6. In Pro Tools > Setup Menu > Peripherals > Synchronization Tab select the new IAC Bus from the ‘MTC Generator Port’ options.
7. Now navigate to Setup Menu > Session. This window shows session information that must match in both Logic X and Pro Tools.
Make a note of the following settings in order to ensure Logic X’s settings match.
8. The final thing to setup in Pro Tools is to enable the MTC to be generated. If you do not see the ‘Gen MTC’ icon in your transport control-click on a blank area of the control bar and select ‘Synchronization’.
9. Click on the MTC button to enable the transmission of MTC via the selected IAC Bus in Pro Tools.
Logic X Setup
1. Open Logic X.
2. Control > Click on Logic’s Control Bar. Now select ‘Customize Control Bar and Display’.
3. From the Modes and Functions list make sure ‘Synch’ is ticked.
4. The ‘Synch’ icon will now appear in the Logic X control bar, click the Icon to turn Synch on (shown in blue below). Logic’s Playhead should also turn blue.
5. Control click the Sync icon and select ‘Synchronization Settings’ to configure Logic X’s behavior.
6. The ‘Synchronization Settings’ window opens.
7. Ensure the following settings are the same as in the Pro Tools ‘Session’ window.
Synch Mode: This should be set to MTC
Frame Rate: This should match the Pro Tools setting.
Plays at SMPTE: This should match the ‘Session Start Time’ in Pro Tools.
8. Press play in Pro Tools, your two DAWs should now be running controlled by the Pro Tools transport.
Note: It is advisable to leave the first bar of your arrangements blank in the DAWs to allow the two systems time to lock.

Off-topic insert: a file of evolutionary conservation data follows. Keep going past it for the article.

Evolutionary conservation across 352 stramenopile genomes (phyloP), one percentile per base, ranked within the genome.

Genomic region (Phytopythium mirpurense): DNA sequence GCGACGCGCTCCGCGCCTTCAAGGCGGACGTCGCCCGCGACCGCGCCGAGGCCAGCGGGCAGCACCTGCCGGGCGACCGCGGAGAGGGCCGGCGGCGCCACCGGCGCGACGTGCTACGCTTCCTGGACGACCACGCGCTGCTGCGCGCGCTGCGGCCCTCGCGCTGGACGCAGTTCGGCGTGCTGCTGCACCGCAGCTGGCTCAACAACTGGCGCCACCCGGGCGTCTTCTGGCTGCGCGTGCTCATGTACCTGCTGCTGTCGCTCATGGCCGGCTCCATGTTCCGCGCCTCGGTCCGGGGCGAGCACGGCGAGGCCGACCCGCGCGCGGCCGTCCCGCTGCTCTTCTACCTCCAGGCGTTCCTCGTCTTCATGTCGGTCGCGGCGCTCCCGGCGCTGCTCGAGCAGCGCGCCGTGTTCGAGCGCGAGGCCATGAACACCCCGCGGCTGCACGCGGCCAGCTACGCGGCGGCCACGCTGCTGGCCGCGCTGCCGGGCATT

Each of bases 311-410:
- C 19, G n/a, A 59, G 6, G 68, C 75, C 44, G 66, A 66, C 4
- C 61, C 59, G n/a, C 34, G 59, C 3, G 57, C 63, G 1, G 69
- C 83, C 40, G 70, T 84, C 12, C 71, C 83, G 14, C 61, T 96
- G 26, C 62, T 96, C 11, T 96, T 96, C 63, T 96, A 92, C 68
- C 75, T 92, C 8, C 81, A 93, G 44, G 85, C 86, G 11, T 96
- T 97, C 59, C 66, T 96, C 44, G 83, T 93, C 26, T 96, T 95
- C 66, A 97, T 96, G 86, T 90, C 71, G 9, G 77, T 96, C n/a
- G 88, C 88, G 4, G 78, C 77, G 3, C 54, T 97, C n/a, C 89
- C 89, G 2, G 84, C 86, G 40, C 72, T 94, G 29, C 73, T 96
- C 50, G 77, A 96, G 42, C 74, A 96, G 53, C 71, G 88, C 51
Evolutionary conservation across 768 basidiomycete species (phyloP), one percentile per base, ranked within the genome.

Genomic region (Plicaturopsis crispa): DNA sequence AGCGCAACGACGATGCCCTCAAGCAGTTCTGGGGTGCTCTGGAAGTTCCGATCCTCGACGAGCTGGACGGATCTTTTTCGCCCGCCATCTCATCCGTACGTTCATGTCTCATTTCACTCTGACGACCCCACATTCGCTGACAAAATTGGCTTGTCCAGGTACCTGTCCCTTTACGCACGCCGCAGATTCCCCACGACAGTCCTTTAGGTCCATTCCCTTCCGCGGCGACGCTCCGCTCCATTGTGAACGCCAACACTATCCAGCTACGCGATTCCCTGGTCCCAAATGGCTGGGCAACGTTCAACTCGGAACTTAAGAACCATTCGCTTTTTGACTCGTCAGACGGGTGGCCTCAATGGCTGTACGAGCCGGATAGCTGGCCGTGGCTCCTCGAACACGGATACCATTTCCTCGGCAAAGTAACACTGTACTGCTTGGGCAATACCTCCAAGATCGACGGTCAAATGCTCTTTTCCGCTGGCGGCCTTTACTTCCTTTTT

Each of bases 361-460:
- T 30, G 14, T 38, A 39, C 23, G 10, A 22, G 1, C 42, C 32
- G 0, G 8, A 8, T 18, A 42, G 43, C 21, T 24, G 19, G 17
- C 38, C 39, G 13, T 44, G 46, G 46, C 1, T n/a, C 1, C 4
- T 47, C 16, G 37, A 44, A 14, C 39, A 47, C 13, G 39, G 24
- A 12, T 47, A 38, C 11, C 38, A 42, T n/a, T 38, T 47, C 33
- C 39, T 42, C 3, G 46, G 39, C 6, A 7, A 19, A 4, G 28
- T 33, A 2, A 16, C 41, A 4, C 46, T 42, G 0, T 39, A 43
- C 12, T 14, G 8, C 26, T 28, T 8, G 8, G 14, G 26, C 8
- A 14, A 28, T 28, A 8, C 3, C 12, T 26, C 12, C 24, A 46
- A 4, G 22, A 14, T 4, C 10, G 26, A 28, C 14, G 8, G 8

By: Jason O'Bryan
This article, written by hit Songwriter/ Producer, Educator and Music Technology Pioneer, Jason O'Bryan, discusses how to use Pro Tools and Logic together. With over 20 years of studio experience, Jason O'Bryan has worked as an Audio Engineer, Record Producer, and educator in London, Jamaica, New York, Los Angeles, and Sydney. Along the way he found the time to partner with Barry Ashworth and start the infamous UK band 'Dub Pistols' and tour the world as a performer.
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Jason O’Bryan has over 20 years of music industry experience, having worked as a record producer, recording artist and sound engineer in London, Jamaica, Barbados, Los Angeles and New York. He was a member of the infamous UK band ‘Dub Pistols’ (voted best U.K live band 2011 by DJ magazine) for over a decade as producer and bassist and also recorded under various artist names including ‘Strange Nature’, ‘Avenue A’ and ‘City Hi-Fi’.
Throughout his career, Jason has been commissioned to remix many world famous artists including Bono (U2), Lily Allen, Scissor Sisters, Moby, Limp Bizkit, Korn, Rob Zombie, Ian Brown, Bush, Natalie Imbruglia and Robbie Williams and has co-written music with many influential artists’ including Busta Rhymes, The Specials, Massive Attack, Gregory Issacs. Freak Power, Rodney P and Lindy Layton (Beats International). His work and music is also regularly featured in advertising, numerous major Hollywood movies including ‘Zoolander’, ‘Mystery Men’, ‘Bad Company’ and ‘Y Tu Mama Tambien’, TV series and Computer games.
Jason currently works freelance as a Record Producer, Remixer, DJ and Educator.